[Virtual Economies, Real Cash]
July 30, 2005 By Dave Kristula
While real economies require physical presence and capital, for the most part, there is now the opportunity, through technology, to have a hobby or job that earns real cash, online, -inside- a computer game.
New virtual economies give the opportunity for nearly anyone to be their own virtual entrepreneur, if they're willing to put in the keystrokes and mouse clicks.
Editor's Note: Second Life now offers a FREE membership. 9/28/2005
Next Tuesday I will have over L $3,000 in my Second Life account. No, that's not $3,000 United States dollars, however, it is L $3,000 that I made in a game. So what, you ask, what's the worth of gaming dollars? Well, according to the latest market data at GamingOpenMarket.com, I can cash out my L $ (Linden Dollars) for about $11.00 United States dollars, which I can have sent to my PayPal account and spend with my PayPal debit card. So how did I end up getting real cash from a computer game?
No, this article isn't about Second Life in particular; instead, it's about a concept that Second Life helps exemplify. While real economies require physical presence and capital, for the most part, there is now the opportunity, through technology, to have a hobby or job that earns real cash, online, -inside- a computer game.
Making a living through a computer is by no means a new idea. Thousands, if not millions, of people seem to be making a living on eBay selling stuff. Webmasters posting original content on their own web sites can generation hundreds or thousands of dollars per month through advertising revenue or content-subscription sales. But now, yes now, you can create a virtual t-shirt, dress, pair of jeans, television set--yes, create--and sell it for a "virtual profit" that'll turn into a real profit.
Here's a little primer on Second Life... it's got a free trial, then it's $9.95 to join, one fee, that's all. You need to be 18 or older to get into the adult world of it (there are PG and Mature sections in the adult world, so don't be forced into thinking all of Second Life is about mature topics). Once the $9.95 join fee is paid, you don't have to pay another cent ever, unless you want to "own" land (by paying a monthly maintenance fee) or buy Linden dollars on a market such as the GamingOpenMarket.
So why would someone pay a monthly fee to own a piece of land inside a game? Well, here's the other half of the "equation": If you own land, you can set up a shop (or house, or anything you please) and sell things, if that's what you want to do. Not everyone in Second Life sells things, but anyone who wants to may. When you sell something, it's not you standing behind a virtual cash register, ringing up the sale--it's all automated. You could, theoretically, make a great t-shirt on December 1st, have it spread around and sell 1,000 of them, at your "shop" at L $50 a piece, and have L $50,000 without ever logging in between December 2nd and December 24th, and then Cash Out Christmas Day over the GOM for nearly $200 United States dollars. How you make a great t-shirt and manage to sell 1,000 of them, I don't know, but that's not the point, it -IS- possible.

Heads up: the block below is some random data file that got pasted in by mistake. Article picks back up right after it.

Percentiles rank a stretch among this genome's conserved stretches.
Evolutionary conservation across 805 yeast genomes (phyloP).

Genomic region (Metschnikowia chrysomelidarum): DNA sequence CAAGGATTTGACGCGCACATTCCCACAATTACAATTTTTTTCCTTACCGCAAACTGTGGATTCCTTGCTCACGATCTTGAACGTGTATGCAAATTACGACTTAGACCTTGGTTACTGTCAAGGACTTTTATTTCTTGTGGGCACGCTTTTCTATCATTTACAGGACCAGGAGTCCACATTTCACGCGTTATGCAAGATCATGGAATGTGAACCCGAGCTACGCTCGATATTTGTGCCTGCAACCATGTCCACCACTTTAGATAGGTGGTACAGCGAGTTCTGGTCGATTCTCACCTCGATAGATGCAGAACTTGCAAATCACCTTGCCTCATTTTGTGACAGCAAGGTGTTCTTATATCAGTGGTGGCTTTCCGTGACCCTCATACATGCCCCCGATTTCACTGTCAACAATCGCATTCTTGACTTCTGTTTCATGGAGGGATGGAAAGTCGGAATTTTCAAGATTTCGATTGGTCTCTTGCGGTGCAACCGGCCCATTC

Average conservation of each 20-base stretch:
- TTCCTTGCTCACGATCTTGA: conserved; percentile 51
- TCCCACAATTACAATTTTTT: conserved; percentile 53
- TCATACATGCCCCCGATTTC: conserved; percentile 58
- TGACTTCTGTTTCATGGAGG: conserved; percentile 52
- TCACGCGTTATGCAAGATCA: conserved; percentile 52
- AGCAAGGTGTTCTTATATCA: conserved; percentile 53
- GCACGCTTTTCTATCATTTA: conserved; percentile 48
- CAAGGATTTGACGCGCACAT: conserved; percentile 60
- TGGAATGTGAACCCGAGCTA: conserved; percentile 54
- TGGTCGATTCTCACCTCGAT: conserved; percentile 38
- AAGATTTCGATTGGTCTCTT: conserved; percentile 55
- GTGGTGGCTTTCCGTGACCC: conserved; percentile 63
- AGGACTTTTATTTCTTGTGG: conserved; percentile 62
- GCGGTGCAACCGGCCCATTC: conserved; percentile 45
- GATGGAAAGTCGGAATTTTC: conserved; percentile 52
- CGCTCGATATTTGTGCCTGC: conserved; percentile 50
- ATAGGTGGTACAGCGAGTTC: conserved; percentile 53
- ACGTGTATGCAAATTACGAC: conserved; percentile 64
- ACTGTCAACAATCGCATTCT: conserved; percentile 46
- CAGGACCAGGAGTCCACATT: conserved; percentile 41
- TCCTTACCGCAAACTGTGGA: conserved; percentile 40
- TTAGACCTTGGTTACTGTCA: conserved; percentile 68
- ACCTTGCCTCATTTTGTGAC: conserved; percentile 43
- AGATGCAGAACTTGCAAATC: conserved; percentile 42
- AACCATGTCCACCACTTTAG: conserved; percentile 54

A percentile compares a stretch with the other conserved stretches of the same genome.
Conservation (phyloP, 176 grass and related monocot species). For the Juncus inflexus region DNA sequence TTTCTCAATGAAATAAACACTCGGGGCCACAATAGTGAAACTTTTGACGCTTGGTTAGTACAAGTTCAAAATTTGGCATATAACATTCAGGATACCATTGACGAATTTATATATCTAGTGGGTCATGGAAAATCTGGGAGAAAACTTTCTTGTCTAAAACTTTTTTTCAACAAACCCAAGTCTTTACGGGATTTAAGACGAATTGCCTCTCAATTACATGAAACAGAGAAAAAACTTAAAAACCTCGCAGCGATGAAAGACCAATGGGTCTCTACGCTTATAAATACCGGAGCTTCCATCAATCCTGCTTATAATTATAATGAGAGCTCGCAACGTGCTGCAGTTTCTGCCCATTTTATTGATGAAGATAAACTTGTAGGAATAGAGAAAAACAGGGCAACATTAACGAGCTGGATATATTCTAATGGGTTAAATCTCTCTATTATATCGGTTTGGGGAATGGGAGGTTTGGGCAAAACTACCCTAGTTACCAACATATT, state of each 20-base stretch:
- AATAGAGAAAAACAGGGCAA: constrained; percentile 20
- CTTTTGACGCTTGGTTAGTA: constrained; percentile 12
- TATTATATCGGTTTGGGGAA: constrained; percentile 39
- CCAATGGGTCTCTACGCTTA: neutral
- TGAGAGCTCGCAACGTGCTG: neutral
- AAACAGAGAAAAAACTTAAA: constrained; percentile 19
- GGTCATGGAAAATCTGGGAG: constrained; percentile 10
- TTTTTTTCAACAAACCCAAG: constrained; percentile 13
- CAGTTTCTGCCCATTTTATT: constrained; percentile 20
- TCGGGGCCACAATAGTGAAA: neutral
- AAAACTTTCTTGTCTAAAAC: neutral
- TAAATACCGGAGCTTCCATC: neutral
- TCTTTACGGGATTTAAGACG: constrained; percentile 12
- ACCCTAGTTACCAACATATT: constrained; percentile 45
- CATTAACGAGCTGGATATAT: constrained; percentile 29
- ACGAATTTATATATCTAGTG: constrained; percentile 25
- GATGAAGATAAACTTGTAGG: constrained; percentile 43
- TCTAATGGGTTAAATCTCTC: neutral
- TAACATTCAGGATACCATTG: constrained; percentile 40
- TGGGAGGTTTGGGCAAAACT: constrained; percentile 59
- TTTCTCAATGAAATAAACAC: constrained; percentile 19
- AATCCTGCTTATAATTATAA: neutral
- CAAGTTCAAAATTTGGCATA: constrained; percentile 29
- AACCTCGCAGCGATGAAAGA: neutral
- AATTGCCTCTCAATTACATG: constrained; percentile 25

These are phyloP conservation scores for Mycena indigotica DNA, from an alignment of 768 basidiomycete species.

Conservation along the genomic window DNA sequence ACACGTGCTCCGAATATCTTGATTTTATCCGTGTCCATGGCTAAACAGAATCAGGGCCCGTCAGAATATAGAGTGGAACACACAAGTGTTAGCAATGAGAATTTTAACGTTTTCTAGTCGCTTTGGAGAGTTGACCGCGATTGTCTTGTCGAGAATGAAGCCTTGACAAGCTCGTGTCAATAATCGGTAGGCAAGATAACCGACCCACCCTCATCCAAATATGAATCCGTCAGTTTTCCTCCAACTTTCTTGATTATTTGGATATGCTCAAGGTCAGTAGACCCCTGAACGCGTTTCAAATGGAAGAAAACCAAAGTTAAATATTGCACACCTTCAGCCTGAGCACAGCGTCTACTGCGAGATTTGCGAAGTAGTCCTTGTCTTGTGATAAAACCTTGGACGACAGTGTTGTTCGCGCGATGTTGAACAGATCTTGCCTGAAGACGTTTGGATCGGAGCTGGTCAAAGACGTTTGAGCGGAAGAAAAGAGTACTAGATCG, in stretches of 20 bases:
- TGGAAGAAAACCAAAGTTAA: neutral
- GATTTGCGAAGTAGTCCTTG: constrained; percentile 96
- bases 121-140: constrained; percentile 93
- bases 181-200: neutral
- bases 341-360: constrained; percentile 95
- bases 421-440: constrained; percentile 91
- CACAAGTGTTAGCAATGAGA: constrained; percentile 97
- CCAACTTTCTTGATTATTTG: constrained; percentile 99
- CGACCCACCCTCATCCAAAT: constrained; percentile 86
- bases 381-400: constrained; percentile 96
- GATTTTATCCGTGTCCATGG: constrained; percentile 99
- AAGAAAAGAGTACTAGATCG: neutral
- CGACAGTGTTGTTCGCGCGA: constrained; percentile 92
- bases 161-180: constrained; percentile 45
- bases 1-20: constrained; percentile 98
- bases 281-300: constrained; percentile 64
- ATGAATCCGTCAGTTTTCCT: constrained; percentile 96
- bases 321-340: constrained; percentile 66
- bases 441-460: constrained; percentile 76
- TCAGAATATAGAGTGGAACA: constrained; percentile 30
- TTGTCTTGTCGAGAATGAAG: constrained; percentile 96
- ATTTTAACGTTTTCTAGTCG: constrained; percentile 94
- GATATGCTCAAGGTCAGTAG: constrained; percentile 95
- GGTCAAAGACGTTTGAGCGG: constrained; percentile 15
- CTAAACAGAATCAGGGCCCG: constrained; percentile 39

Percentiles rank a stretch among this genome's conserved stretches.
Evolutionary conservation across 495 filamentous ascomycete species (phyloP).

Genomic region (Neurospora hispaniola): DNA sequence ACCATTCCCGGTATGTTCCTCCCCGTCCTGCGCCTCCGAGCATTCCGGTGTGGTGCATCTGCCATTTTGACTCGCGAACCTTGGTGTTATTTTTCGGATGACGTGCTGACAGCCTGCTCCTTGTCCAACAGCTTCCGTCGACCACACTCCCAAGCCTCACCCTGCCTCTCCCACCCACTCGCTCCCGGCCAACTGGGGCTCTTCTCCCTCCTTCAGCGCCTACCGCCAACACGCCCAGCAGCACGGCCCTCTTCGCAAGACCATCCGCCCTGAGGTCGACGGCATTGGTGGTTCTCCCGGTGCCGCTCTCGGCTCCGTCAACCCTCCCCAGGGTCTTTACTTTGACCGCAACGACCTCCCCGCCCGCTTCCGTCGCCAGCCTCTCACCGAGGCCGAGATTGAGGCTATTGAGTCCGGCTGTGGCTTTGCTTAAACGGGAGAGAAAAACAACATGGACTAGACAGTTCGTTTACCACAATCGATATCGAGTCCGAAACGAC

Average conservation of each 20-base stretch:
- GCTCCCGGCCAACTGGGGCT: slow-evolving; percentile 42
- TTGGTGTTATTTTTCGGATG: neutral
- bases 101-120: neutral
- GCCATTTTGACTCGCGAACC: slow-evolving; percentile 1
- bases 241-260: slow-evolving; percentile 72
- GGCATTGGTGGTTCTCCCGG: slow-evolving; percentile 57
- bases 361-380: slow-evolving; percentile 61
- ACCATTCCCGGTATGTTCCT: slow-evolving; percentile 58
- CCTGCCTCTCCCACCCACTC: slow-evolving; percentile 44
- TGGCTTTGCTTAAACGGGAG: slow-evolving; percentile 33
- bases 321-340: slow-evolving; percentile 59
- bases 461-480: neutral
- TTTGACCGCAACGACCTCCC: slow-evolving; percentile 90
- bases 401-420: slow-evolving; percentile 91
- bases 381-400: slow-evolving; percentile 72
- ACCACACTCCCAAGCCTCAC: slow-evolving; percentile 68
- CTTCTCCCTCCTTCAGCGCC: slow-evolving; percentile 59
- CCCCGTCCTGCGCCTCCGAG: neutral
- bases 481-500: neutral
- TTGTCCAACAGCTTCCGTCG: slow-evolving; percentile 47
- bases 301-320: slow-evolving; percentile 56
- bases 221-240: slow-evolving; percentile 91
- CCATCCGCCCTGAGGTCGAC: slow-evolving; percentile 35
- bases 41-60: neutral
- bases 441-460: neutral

Now, I don't personally know any of these people making hundreds of United States dollars a month, but I'm sure there are some out there. According to the statistics at GamingOpenMarket.com, over $2,190,000 United States dollars have been traded over their system in Lindens. That's pretty amazing for a computer game. I'd like to take credit for about $50 of it so far (and another $11 on Tuesday). Not bad for an investment of $9.95.
So you might ask, well, why does this matter? Well, a virtual economy with a connection to a real economy gives an opportunity to those people who might not have a lot of money to lay out for starting a "real" (physical) business. For a $9.95 join fee and perhaps a small monthly fee, they could make $50 or $100 a month, or more, if they're a hard, dedicated worker. Second Life, and other new virtual economies, give the opportunity for nearly anyone to be their own virtual entrepreneur, if they're willing to put in the keystrokes and mouse clicks.
Second Life certainly isn't the last of the virtual economies with real economy connections. Sony, yes -SONY-, has started their own official auction site, dubbed Station Exchange, where EverQuest II players can "legally" trade game items for United States dollars. Will we see Xbox and Playstation games pushing similar concepts soon? Who knows, but I guess we'll all find out soon enough.
Dave Kristula is the editor of SLASH Magazine. This is the first article he's written since 2002, when he correctly predicted the new browsers wars (a little bit too early, though). He can be reached at firstname.lastname@example.org.
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